Do Mosquito Repellent Plants Prevent Bugs?
You don’t have to spray sticky, stinky insect repellent on your skin to stay bite-free while you’re outside. Some plants can act as natural repellents against mosquitoes and other insects, making it much easier to keep these stinging and biting pests away. Learn about what plants are the most effective at repelling bugs and how best to use them around your home.
Plants That Can Repel Mosquitoes
After seeing so many complicated, chemical-based bug repellent products available in stores, it’s a relief to learn that insect-repellent plants use nothing more than their scents to keep bugs away.
Some plants repel insects with an odor that’s particularly unpleasant (to bugs). Others have scents that are strong enough to simply mask more attractive smells. Some plants have compounds in their oils that keep pests away or kill mosquito larvae. Still others can be burned to create a barrier against wasps, yellow jackets and other stinging pests.
A combination of the following insect-repellent plants, placed strategically, can reduce the number of bugs (and, hopefully, bug bites!) you encounter around your home.
Plants that help keep mosquitoes and other bugs away include:
You might recognize the name of this plant from the labels of many mosquito-repellent candles, sprays and other products. These products use the plant’s oils in concentrated amounts to deter bugs.
Citronella is fairly easy to grow and, when its leaves are crushed, gives off a strong smell that bugs don’t like. You can also rub the oil on your skin for a more effective mosquito repellent.
Catnip is a plant in the mint family that repels mosquitoes with a chemical called nepetalactone. This chemical is a powerful natural mosquito repellent that also works on other bugs. In fact, it’s been shown to be more effective than DEET, the active ingredient in most commercial insect repellents.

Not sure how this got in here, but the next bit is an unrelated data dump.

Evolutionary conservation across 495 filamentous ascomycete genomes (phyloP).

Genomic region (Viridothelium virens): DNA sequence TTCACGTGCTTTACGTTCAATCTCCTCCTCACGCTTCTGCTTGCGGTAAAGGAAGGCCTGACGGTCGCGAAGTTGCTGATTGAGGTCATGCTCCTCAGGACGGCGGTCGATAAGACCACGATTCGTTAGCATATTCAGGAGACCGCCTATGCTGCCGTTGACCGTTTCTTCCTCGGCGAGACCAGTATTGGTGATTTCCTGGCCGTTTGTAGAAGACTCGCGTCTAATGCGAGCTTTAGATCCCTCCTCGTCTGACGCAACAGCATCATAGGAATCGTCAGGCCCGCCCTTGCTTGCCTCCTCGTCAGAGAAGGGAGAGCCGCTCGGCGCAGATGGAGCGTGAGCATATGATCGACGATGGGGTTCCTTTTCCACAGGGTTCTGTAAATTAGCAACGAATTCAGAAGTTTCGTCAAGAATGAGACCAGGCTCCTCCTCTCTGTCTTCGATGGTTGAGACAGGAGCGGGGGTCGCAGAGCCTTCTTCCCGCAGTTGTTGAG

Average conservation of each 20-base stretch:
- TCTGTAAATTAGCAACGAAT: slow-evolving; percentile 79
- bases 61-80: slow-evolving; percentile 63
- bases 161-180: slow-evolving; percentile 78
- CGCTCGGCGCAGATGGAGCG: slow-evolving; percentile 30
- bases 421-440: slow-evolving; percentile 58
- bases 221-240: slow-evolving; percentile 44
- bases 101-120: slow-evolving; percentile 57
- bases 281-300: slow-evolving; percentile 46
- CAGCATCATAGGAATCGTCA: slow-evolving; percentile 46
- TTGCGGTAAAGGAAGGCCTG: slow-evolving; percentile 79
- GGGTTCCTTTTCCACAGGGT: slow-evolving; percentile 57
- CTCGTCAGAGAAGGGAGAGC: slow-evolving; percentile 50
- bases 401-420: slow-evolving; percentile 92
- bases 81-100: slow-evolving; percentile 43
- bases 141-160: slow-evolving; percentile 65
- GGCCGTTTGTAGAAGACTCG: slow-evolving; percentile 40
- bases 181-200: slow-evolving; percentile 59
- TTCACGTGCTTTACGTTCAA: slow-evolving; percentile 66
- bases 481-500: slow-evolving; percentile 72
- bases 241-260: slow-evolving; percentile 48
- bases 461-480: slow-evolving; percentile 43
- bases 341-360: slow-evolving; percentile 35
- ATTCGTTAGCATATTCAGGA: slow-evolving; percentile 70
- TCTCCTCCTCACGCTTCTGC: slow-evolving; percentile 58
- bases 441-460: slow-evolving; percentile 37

Of course, it’s called catnip for a reason: the very chemical that repels bugs is also extremely enticing to cats—yours and, potentially, strays.
Essential oils are the lavender plant’s insect-repelling secret. The oils of this plant contain an alcohol called linalool. This compound is a highly effective insect repellent and is used in many products.
Using the oils from a lavender plant on skin or around an outdoor sitting area is one step toward turning away annoying bugs.
Basil’s strong smell keeps many pests away, including mosquitoes and other bugs. You don’t even have to crush the leaves—the plant is odorous enough on its own.
While the basil plant repels bugs, its essential oils contain compounds that are toxic to mosquito larvae. This makes basil a double-edged sword in your efforts to reduce insect bites outside your home.
As another bonus, it’s a delicious herb and an easy way to add homegrown freshness to your meals.
Marigolds are beautiful flowers that have been shown to repel a number of pests, including mosquitoes. These flowers contain pyrethrum, a compound used in repellents that is toxic to insects. Marigolds are an easy, decorative way to add some protection from bugs to your outdoor areas.
Peppermint is another plant with super-powered essential oils. When rubbed on skin, the oils are powerfully repellent against mosquitoes. They’re also toxic to mosquito larvae.
While peppermint plants are bad news for bugs, they smell great and add a splash of bright green to your outdoor decor.
Rosemary is a delicious herb that doubles as a simple mosquito repellent. It’s a great decorative plant that can add to your decor while making the areas around your home less attractive to bugs.
Burning rosemary is the most effective way to repel mosquitoes—throw a bunch into your next campfire for some relief from those biting bugs. Sage is another strongly aromatic plant that turns insects away when burned.
The Best Way to Use Insect-Repellent Plants
The odors given off by these plants—while often pleasant to people—are unpleasant to insects and work well to keep them away. This means you can enjoy the delicate smells of fresh flowers while your plants silently fight off pests.
Planting these plants in the area in which you spend time outdoors can create a zone that’s unattractive to bugs. However, a more convenient method is potting the plants so you can move them closer to you wherever you’re hanging out. You can place them on your porch or patio, by the pool or around the yard.
Though some plants smell strong enough to repel bugs on their own, others require you to crush their leaves to use the essential oils inside. Always use caution when applying essential oils on skin and ask your doctor before doing this if you have any concerns.
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